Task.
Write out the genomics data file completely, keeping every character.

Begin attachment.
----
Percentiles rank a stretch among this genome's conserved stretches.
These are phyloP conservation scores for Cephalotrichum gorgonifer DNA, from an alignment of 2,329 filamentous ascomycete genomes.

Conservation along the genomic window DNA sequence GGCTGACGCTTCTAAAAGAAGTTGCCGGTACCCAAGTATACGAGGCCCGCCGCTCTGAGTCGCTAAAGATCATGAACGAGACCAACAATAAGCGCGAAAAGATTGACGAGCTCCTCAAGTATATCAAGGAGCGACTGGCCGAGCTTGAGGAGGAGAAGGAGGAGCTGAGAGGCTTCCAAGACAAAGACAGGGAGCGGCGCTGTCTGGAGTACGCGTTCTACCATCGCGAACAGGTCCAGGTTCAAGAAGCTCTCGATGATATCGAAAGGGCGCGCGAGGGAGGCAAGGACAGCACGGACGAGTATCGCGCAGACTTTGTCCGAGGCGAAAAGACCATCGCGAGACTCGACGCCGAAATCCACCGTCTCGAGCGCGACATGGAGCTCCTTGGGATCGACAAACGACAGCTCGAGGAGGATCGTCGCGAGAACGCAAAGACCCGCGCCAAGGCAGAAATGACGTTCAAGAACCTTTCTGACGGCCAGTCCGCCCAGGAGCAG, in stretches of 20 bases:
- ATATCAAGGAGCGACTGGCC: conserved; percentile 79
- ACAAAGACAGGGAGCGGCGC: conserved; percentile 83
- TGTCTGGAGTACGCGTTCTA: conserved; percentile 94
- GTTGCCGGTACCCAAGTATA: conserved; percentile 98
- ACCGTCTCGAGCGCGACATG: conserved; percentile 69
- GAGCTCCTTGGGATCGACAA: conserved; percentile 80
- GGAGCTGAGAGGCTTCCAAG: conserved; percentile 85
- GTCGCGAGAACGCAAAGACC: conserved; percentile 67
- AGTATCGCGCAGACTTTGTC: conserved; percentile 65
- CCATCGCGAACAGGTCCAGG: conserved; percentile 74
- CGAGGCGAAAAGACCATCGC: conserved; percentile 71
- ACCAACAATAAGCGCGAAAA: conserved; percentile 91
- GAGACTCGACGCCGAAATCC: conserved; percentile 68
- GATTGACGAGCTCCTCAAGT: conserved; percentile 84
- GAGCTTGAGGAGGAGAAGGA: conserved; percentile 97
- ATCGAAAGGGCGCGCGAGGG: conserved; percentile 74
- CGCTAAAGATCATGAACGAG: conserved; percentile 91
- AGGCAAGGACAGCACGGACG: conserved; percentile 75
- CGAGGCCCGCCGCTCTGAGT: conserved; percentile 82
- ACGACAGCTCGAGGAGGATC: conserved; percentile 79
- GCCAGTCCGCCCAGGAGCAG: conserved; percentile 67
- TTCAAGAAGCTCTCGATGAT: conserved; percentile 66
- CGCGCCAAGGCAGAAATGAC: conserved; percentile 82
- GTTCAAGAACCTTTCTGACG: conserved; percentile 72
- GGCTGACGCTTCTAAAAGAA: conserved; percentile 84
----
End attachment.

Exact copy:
Percentiles rank a stretch among this genome's conserved stretches.
These are phyloP conservation scores for Cephalotrichum gorgonifer DNA, from an alignment of 2,329 filamentous ascomycete genomes.

Conservation along the genomic window DNA sequence GGCTGACGCTTCTAAAAGAAGTTGCCGGTACCCAAGTATACGAGGCCCGCCGCTCTGAGTCGCTAAAGATCATGAACGAGACCAACAATAAGCGCGAAAAGATTGACGAGCTCCTCAAGTATATCAAGGAGCGACTGGCCGAGCTTGAGGAGGAGAAGGAGGAGCTGAGAGGCTTCCAAGACAAAGACAGGGAGCGGCGCTGTCTGGAGTACGCGTTCTACCATCGCGAACAGGTCCAGGTTCAAGAAGCTCTCGATGATATCGAAAGGGCGCGCGAGGGAGGCAAGGACAGCACGGACGAGTATCGCGCAGACTTTGTCCGAGGCGAAAAGACCATCGCGAGACTCGACGCCGAAATCCACCGTCTCGAGCGCGACATGGAGCTCCTTGGGATCGACAAACGACAGCTCGAGGAGGATCGTCGCGAGAACGCAAAGACCCGCGCCAAGGCAGAAATGACGTTCAAGAACCTTTCTGACGGCCAGTCCGCCCAGGAGCAG, in stretches of 20 bases:
- ATATCAAGGAGCGACTGGCC: conserved; percentile 79
- ACAAAGACAGGGAGCGGCGC: conserved; percentile 83
- TGTCTGGAGTACGCGTTCTA: conserved; percentile 94
- GTTGCCGGTACCCAAGTATA: conserved; percentile 98
- ACCGTCTCGAGCGCGACATG: conserved; percentile 69
- GAGCTCCTTGGGATCGACAA: conserved; percentile 80
- GGAGCTGAGAGGCTTCCAAG: conserved; percentile 85
- GTCGCGAGAACGCAAAGACC: conserved; percentile 67
- AGTATCGCGCAGACTTTGTC: conserved; percentile 65
- CCATCGCGAACAGGTCCAGG: conserved; percentile 74
- CGAGGCGAAAAGACCATCGC: conserved; percentile 71
- ACCAACAATAAGCGCGAAAA: conserved; percentile 91
- GAGACTCGACGCCGAAATCC: conserved; percentile 68
- GATTGACGAGCTCCTCAAGT: conserved; percentile 84
- GAGCTTGAGGAGGAGAAGGA: conserved; percentile 97
- ATCGAAAGGGCGCGCGAGGG: conserved; percentile 74
- CGCTAAAGATCATGAACGAG: conserved; percentile 91
- AGGCAAGGACAGCACGGACG: conserved; percentile 75
- CGAGGCCCGCCGCTCTGAGT: conserved; percentile 82
- ACGACAGCTCGAGGAGGATC: conserved; percentile 79
- GCCAGTCCGCCCAGGAGCAG: conserved; percentile 67
- TTCAAGAAGCTCTCGATGAT: conserved; percentile 66
- CGCGCCAAGGCAGAAATGAC: conserved; percentile 82
- GTTCAAGAACCTTTCTGACG: conserved; percentile 72
- GGCTGACGCTTCTAAAAGAA: conserved; percentile 84